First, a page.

Just when you thought that the days of road cars built around racing technology were done—and for the most part they are—Mercedes-AMG unveiled its long awaited Project One, a $2.8 million hypercar stuffed with all the tech that Mercedes has developed to dominate in Formula 1, the pinnacle of motorsports tech.
With its first hypercar, revealed this week at the International Motor Show in Frankfurt, Germany, Mercedes proves there’s more than one way to make rich drivers feel like they’re training to be astronauts. Where the equally pricey Bugatti Chiron summons 1,500 horsepower from an 8-liter W16 engine that can empty a 26-gallon gas tank in eight minutes, the Project One relies on a puny 1.6-liter V6 engine and a few electric motors. Yet it tops out at 217 mph and goes from 0 to 60 mph in about 2.6 seconds.
That’s possible because the Project One is built with the same tech that Mercedes has used to dominate
F1 in recent years. The 1.6-liter V6, which would look small in any car, makes roughly 700 horsepower, largely because it cranks at 11,000 rpm. That’s roughly double whatever you drive (and a bit short of the F1 car’s 15,000 rpm), and just slow enough to give the engine the lifespan it’ll need in public hands. The Merc gets another 500 horsepower from three electric motors—one on each front wheel, the third integrated into the engine. A fourth motor spins the turbocharger to make sure when suede driving shoe meets pedal, there’s no lag in power delivery.
The goodies don’t stop there. The Project One’s plugin hybrid system allows for torque vectoring, applying torque to any given wheel with more precision than you get in a conventional all-wheel-drive system—and makes for superior control in the tightest of corners. Good news when you’ve got 1,100 horsepower at your toe tips. For good measure, the hybrid drive system also gives you up to 20 miles of all-electric propulsion, for when you need to sneak out in the middle of the night with it or roll into emissions-hating city centers.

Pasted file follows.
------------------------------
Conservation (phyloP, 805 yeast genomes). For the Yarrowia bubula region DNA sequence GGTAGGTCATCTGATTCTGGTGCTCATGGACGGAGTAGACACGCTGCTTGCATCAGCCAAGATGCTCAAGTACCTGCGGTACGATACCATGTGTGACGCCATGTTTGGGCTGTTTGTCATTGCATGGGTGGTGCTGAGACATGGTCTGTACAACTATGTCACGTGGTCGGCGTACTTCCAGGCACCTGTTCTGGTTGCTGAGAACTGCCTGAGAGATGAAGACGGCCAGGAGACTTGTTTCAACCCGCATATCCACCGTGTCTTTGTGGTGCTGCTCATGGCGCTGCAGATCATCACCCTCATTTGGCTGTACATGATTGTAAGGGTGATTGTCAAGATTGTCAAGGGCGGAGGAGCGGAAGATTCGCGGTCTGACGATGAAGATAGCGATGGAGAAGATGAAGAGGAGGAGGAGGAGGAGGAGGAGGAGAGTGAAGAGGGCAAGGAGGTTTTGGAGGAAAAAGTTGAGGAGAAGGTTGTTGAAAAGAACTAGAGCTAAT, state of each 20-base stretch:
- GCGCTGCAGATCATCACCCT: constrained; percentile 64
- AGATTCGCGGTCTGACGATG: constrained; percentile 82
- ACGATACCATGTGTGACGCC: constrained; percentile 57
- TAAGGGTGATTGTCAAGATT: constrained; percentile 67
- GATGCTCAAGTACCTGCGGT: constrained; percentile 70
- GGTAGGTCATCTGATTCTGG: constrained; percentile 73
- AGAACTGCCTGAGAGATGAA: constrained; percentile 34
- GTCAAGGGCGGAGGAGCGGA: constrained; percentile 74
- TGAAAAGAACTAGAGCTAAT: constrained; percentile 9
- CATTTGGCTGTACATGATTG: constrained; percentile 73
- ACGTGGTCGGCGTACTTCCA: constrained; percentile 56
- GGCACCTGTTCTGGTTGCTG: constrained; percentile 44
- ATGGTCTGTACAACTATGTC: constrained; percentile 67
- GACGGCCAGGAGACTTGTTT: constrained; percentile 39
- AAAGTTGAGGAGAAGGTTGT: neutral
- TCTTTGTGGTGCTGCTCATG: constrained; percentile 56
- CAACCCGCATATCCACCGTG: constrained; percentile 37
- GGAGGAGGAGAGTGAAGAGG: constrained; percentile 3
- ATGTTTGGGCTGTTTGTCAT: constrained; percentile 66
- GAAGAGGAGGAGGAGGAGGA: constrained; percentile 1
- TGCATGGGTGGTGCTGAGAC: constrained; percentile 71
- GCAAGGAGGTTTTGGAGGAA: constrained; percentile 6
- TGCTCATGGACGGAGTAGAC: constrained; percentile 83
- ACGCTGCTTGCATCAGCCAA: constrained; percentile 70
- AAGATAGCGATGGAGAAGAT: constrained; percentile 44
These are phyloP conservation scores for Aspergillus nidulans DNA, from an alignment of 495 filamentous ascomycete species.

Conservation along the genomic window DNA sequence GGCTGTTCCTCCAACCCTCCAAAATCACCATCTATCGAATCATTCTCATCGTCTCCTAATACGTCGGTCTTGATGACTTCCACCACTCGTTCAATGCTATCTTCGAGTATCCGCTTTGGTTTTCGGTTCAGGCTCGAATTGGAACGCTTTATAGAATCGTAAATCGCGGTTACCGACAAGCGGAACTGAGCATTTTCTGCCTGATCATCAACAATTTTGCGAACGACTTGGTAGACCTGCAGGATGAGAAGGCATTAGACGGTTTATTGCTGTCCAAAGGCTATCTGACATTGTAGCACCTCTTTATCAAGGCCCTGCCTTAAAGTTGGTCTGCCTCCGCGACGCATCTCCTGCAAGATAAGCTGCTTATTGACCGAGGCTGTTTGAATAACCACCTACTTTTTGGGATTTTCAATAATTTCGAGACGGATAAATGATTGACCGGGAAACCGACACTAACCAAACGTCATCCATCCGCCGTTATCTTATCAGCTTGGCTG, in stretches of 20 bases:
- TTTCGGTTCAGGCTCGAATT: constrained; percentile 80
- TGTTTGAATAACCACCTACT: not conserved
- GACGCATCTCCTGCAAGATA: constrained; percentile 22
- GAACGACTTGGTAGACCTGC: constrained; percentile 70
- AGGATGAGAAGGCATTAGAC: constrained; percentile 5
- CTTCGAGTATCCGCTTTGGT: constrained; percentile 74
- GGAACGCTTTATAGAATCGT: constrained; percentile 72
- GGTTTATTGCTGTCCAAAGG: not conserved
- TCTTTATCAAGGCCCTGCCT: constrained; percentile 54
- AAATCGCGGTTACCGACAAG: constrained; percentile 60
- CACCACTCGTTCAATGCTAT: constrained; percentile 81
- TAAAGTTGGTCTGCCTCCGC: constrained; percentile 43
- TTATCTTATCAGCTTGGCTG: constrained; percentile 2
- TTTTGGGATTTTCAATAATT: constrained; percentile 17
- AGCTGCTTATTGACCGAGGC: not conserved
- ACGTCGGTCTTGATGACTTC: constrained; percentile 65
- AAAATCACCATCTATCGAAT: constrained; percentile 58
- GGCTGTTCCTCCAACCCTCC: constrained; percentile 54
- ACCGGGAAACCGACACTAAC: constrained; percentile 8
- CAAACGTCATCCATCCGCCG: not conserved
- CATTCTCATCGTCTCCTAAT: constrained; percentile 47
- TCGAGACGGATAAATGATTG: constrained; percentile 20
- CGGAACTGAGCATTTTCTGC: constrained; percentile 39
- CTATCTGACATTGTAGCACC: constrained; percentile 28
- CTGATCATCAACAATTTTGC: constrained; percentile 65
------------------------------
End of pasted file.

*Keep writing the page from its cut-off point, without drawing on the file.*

Of course, F1 cars rely on more than a clever powertrain, and so does the Project One. Other tech helping goose things along includes a lightweight, high strength, carbon-fiber body similar to the one that races at the Monaco Grand Prix. A multilink suspension with push-rod spring struts smooths out body roll in hard cornering. Carbon wheels and carbon ceramic brakes help keep weight down and the car in control. One thing you won’t get: any of the semiautonomous capabilities Mercedes is pushing elsewhere. If that’s disappointing, this is not the robot driver you’re looking for.
The car’s exterior design is heavy on the curves, a break from the angular looks in Mercedes’ recent vehicles. The doors open forward and up, because it ain’t a hypercar if the doors are regular. Plenty of intakes and vents help channel air around the car and cool the hotter bits, like the engine and brakes. The inlet above the roof transitions to a black shark fin, which—as with F1 cars—helps with lateral stability in the turns. Active front and rear spoilers also help keep the car pointing the right way when whipping through turns.
Even the Project One’s interior mimics an F1 car, albeit with the addition of a passenger seat. The steering wheel comes with the host of multicolored buttons and dials real racers use. The form-fitting seats appear to be of a single piece, linked in the middle via a little hump. Displays include dual 10-inch hi-res LCDs, naturally. A camera-based rearview mirror system replaces the standard glass in the headliner.
Mercedes says it will make just 275 of these gems—every one of them sold already—starting production in 2019. If you missed out, don’t worry. We’re pretty sure it’ll be available in dorm room poster format well before then, and that’s the true arbiter of supercar worthiness.